* Edwards charged with six counts in indictment
* Former senator says he "did not break the law"
(Adds not guilty plea, hearing details)
By James Vicini and Jeremy Pelofsky
WASHINGTON, June 3 John Edwards, a Democratic
hopeful for U.S. president in 2008, was indicted on Friday for
using nearly $1 million in illegal campaign funds to help cover
up an extramarital affair during his run for the White House.
In a fall from grace for a man once expected to go far in
American politics, Edwards, 57, was charged with six counts,
including conspiracy, taking illegal campaign contributions and
making false statements, according to the federal indictment.
"Mr. Edwards is alleged to have accepted more than $900,000
in an effort to conceal from the public facts that he believed
would harm his candidacy," Lanny Breuer, assistant attorney
general for the Justice Department's criminal division, said in
Flanked by five lawyers, Edwards pleaded not guilty during
a 30-minute hearing in U.S. District Court in Winston-Salem
hours after the indictment was filed. The judge set a tentative
trial date of July 11.
After the hearing, Edwards told reporters he was innocent.
"There's no question that I've done wrong and I take full
responsibility for having done wrong and I will regret for the
rest of my life the pain and the harm that I've caused to
others," he said with his eldest daughter Cate at his side.
"But I did not break the law and I never, ever thought that
I was breaking the law."
Magistrate Judge Patrick Auld released Edwards without
requiring him to post bail but ordered him to surrender his
passport and stay away from one of the people who made the bulk
of the contributions at issue, Rachel "Bunny" Mellon.
Edwards and Mellon met at her home in Virginia last week
but a lawyer for her told CNN the meeting was "entirely social
and personal. No discussion of (the) case."
If Edwards is convicted, each count carries a sentence of
up to five years in prison and a $250,000 fine.
The indictment accused Edwards of secretly getting the
money to help cover up his affair with a campaign worker,
Rielle Hunter, knowing that revelations of the liaison and her
pregnancy would destroy his 2008 presidential bid.
The affair would undermine "Edwards' presentation of
himself as a family man and by forcing his campaign to divert
personnel and resources away from other campaign activities to
respond to criticism and media scrutiny regarding the affair
and pregnancy," the indictment said.
Edwards had big political ambitions, serving just one term
in the U.S. Senate before running for the White House in 2004.
While he failed to win enough support, he was picked to be the
vice-presidential running-mate of Democratic Senator John Kerry
but they failed to defeat Republican President George W. Bush.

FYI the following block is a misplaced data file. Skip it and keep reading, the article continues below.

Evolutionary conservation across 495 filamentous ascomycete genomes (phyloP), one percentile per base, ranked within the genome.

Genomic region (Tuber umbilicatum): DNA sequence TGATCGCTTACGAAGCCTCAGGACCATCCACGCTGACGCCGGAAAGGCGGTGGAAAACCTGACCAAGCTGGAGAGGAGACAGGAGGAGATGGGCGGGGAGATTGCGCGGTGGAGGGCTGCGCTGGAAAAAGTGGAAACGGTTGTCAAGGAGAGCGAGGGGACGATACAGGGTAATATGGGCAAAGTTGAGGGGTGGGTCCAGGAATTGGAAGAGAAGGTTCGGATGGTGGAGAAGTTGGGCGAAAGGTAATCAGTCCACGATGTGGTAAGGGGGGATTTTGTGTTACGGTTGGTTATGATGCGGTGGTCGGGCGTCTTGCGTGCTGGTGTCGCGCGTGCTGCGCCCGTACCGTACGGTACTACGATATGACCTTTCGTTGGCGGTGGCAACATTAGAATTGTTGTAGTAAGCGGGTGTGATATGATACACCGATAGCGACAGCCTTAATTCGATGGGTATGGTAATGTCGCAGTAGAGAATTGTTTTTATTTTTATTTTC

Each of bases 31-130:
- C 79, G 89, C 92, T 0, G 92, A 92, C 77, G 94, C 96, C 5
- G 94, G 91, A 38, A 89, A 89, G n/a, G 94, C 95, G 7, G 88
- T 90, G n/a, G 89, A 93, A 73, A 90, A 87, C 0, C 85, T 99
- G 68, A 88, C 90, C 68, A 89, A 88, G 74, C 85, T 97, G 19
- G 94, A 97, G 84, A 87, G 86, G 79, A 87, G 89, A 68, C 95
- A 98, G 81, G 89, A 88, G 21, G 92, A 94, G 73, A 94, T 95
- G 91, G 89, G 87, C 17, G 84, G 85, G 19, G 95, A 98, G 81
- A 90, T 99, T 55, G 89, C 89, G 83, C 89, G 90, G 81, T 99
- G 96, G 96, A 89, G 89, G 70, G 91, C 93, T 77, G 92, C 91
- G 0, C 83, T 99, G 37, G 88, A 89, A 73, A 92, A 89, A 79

Edwards used that as a jumping off point to run again for
the Democratic presidential nomination in 2008 but rumors
swirled about the affair and he again failed to win.
Federal prosecutions of such senior politicians are fairly
rare and legal experts were split over whether the money from
the donors could be construed as campaign contributions.
The Justice Department is also looking at former U.S.
Senator John Ensign, a Republican, over payments his parents
made to a former staffer and his wife after the lawmaker had an
affair with the man's wife.
Edwards, a trial lawyer and former U.S. senator from North
Carolina, at first denied on national television that he had
the affair or paid Hunter any money.
He finally admitted to the relationship, which ran from
February 2006 until August 2008, and to fathering the child,
which lead his wife Elizabeth to leave him. She died of cancer
While the indictment did not name Hunter or the staff and
donors who helped cover up the illegal payments and conspiracy,
it clearly referred to her and to Edwards' trusted aide, Andrew
Young, who initially claimed he was the baby's father.
Mellon wrote seven checks totaling $725,000 over seven
months to Young but the money was ultimately used to pay for
Hunter's medical visits, prenatal care, rent, furniture, car
and other living expenses, according to the indictment.
The donor falsely listed on the memo line of the checks
that the money was for furniture such as an antique table, the
indictment said. The federal limit on individual contributions
to candidates at the time was $2,300.
Another donor, trial lawyer Fred Baron, who was finance
chairman for Edwards' 2008 campaign, paid just over $183,000
for flights, hotel accommodation including $25,000 at the posh
Four Seasons in Santa Barbara, California, for Hunter and
Young, according to the charges.
According to the indictment, Baron in December 2007 gave
Young $1,000 in cash in an envelope and wrote in a note to him,
"Old Chinese saying: use cash, not credit cards!"
(Additional reporting by Ned Barnett in Winston-Salem, N.C.
and Colleen Jenkins in St. Petersburg, Fla.; Editing by John